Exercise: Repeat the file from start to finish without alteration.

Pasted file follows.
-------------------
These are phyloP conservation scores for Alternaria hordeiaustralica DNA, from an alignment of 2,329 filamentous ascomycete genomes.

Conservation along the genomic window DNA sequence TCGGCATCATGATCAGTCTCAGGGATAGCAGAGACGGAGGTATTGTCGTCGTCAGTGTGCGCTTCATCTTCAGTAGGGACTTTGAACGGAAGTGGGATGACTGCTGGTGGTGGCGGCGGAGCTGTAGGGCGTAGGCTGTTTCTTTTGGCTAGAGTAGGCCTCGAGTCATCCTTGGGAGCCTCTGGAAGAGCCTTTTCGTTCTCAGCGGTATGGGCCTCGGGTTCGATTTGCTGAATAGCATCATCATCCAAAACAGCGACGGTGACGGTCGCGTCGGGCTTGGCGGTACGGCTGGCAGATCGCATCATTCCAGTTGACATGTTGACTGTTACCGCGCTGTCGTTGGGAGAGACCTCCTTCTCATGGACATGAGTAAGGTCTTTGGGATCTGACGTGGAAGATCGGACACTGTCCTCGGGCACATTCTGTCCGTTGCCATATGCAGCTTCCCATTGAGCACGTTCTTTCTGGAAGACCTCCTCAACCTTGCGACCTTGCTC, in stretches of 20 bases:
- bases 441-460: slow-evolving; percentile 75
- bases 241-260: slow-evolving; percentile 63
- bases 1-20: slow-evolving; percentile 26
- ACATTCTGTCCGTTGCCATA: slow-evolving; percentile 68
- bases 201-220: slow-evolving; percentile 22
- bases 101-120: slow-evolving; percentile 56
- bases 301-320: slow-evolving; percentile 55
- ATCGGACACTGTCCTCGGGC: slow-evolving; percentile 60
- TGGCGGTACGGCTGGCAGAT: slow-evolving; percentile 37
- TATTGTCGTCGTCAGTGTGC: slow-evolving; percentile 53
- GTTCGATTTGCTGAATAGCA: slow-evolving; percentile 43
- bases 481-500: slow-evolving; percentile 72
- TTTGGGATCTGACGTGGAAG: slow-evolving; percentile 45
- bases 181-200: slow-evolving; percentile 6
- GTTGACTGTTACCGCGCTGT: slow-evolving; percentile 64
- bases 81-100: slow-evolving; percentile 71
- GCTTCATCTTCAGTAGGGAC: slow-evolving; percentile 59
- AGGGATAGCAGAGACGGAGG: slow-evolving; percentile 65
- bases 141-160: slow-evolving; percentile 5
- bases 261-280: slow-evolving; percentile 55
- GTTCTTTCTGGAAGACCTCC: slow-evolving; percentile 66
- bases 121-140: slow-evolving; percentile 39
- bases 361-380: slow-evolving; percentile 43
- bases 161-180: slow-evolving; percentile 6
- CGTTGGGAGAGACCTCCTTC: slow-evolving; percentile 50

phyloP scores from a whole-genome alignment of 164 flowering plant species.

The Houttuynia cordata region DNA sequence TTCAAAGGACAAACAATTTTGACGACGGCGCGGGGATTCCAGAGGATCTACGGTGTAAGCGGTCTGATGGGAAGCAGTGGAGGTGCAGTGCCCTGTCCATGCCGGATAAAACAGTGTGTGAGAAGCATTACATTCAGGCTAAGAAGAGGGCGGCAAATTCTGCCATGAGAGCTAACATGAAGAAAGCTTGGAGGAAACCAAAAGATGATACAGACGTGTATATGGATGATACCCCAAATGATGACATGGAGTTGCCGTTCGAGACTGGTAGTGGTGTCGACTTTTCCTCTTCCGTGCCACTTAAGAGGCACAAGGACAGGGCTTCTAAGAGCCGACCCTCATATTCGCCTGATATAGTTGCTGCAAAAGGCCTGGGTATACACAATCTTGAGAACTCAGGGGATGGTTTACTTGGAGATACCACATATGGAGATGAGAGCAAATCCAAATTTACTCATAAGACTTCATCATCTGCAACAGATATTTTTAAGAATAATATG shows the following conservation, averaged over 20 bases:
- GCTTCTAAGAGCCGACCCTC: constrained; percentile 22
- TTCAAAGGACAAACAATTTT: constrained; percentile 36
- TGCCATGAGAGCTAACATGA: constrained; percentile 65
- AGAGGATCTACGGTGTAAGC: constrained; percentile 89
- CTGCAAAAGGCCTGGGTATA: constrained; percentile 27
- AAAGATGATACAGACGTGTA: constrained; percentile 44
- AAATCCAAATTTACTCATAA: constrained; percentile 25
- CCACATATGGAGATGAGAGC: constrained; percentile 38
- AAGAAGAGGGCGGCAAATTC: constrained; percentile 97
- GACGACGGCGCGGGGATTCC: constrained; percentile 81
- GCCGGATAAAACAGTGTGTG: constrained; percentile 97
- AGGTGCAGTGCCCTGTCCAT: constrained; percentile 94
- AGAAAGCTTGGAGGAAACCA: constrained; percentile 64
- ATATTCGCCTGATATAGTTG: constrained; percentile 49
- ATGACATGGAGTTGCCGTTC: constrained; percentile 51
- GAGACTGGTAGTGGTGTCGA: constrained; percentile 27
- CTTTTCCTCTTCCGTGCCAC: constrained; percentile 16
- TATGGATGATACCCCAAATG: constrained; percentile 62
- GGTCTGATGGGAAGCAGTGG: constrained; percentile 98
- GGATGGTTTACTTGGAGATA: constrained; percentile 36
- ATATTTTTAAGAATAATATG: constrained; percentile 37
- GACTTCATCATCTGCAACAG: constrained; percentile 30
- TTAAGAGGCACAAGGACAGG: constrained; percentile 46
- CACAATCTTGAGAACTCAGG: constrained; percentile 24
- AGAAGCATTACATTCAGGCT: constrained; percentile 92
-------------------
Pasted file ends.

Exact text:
These are phyloP conservation scores for Alternaria hordeiaustralica DNA, from an alignment of 2,329 filamentous ascomycete genomes.

Conservation along the genomic window DNA sequence TCGGCATCATGATCAGTCTCAGGGATAGCAGAGACGGAGGTATTGTCGTCGTCAGTGTGCGCTTCATCTTCAGTAGGGACTTTGAACGGAAGTGGGATGACTGCTGGTGGTGGCGGCGGAGCTGTAGGGCGTAGGCTGTTTCTTTTGGCTAGAGTAGGCCTCGAGTCATCCTTGGGAGCCTCTGGAAGAGCCTTTTCGTTCTCAGCGGTATGGGCCTCGGGTTCGATTTGCTGAATAGCATCATCATCCAAAACAGCGACGGTGACGGTCGCGTCGGGCTTGGCGGTACGGCTGGCAGATCGCATCATTCCAGTTGACATGTTGACTGTTACCGCGCTGTCGTTGGGAGAGACCTCCTTCTCATGGACATGAGTAAGGTCTTTGGGATCTGACGTGGAAGATCGGACACTGTCCTCGGGCACATTCTGTCCGTTGCCATATGCAGCTTCCCATTGAGCACGTTCTTTCTGGAAGACCTCCTCAACCTTGCGACCTTGCTC, in stretches of 20 bases:
- bases 441-460: slow-evolving; percentile 75
- bases 241-260: slow-evolving; percentile 63
- bases 1-20: slow-evolving; percentile 26
- ACATTCTGTCCGTTGCCATA: slow-evolving; percentile 68
- bases 201-220: slow-evolving; percentile 22
- bases 101-120: slow-evolving; percentile 56
- bases 301-320: slow-evolving; percentile 55
- ATCGGACACTGTCCTCGGGC: slow-evolving; percentile 60
- TGGCGGTACGGCTGGCAGAT: slow-evolving; percentile 37
- TATTGTCGTCGTCAGTGTGC: slow-evolving; percentile 53
- GTTCGATTTGCTGAATAGCA: slow-evolving; percentile 43
- bases 481-500: slow-evolving; percentile 72
- TTTGGGATCTGACGTGGAAG: slow-evolving; percentile 45
- bases 181-200: slow-evolving; percentile 6
- GTTGACTGTTACCGCGCTGT: slow-evolving; percentile 64
- bases 81-100: slow-evolving; percentile 71
- GCTTCATCTTCAGTAGGGAC: slow-evolving; percentile 59
- AGGGATAGCAGAGACGGAGG: slow-evolving; percentile 65
- bases 141-160: slow-evolving; percentile 5
- bases 261-280: slow-evolving; percentile 55
- GTTCTTTCTGGAAGACCTCC: slow-evolving; percentile 66
- bases 121-140: slow-evolving; percentile 39
- bases 361-380: slow-evolving; percentile 43
- bases 161-180: slow-evolving; percentile 6
- CGTTGGGAGAGACCTCCTTC: slow-evolving; percentile 50

phyloP scores from a whole-genome alignment of 164 flowering plant species.

The Houttuynia cordata region DNA sequence TTCAAAGGACAAACAATTTTGACGACGGCGCGGGGATTCCAGAGGATCTACGGTGTAAGCGGTCTGATGGGAAGCAGTGGAGGTGCAGTGCCCTGTCCATGCCGGATAAAACAGTGTGTGAGAAGCATTACATTCAGGCTAAGAAGAGGGCGGCAAATTCTGCCATGAGAGCTAACATGAAGAAAGCTTGGAGGAAACCAAAAGATGATACAGACGTGTATATGGATGATACCCCAAATGATGACATGGAGTTGCCGTTCGAGACTGGTAGTGGTGTCGACTTTTCCTCTTCCGTGCCACTTAAGAGGCACAAGGACAGGGCTTCTAAGAGCCGACCCTCATATTCGCCTGATATAGTTGCTGCAAAAGGCCTGGGTATACACAATCTTGAGAACTCAGGGGATGGTTTACTTGGAGATACCACATATGGAGATGAGAGCAAATCCAAATTTACTCATAAGACTTCATCATCTGCAACAGATATTTTTAAGAATAATATG shows the following conservation, averaged over 20 bases:
- GCTTCTAAGAGCCGACCCTC: constrained; percentile 22
- TTCAAAGGACAAACAATTTT: constrained; percentile 36
- TGCCATGAGAGCTAACATGA: constrained; percentile 65
- AGAGGATCTACGGTGTAAGC: constrained; percentile 89
- CTGCAAAAGGCCTGGGTATA: constrained; percentile 27
- AAAGATGATACAGACGTGTA: constrained; percentile 44
- AAATCCAAATTTACTCATAA: constrained; percentile 25
- CCACATATGGAGATGAGAGC: constrained; percentile 38
- AAGAAGAGGGCGGCAAATTC: constrained; percentile 97
- GACGACGGCGCGGGGATTCC: constrained; percentile 81
- GCCGGATAAAACAGTGTGTG: constrained; percentile 97
- AGGTGCAGTGCCCTGTCCAT: constrained; percentile 94
- AGAAAGCTTGGAGGAAACCA: constrained; percentile 64
- ATATTCGCCTGATATAGTTG: constrained; percentile 49
- ATGACATGGAGTTGCCGTTC: constrained; percentile 51
- GAGACTGGTAGTGGTGTCGA: constrained; percentile 27
- CTTTTCCTCTTCCGTGCCAC: constrained; percentile 16
- TATGGATGATACCCCAAATG: constrained; percentile 62
- GGTCTGATGGGAAGCAGTGG: constrained; percentile 98
- GGATGGTTTACTTGGAGATA: constrained; percentile 36
- ATATTTTTAAGAATAATATG: constrained; percentile 37
- GACTTCATCATCTGCAACAG: constrained; percentile 30
- TTAAGAGGCACAAGGACAGG: constrained; percentile 46
- CACAATCTTGAGAACTCAGG: constrained; percentile 24
- AGAAGCATTACATTCAGGCT: constrained; percentile 92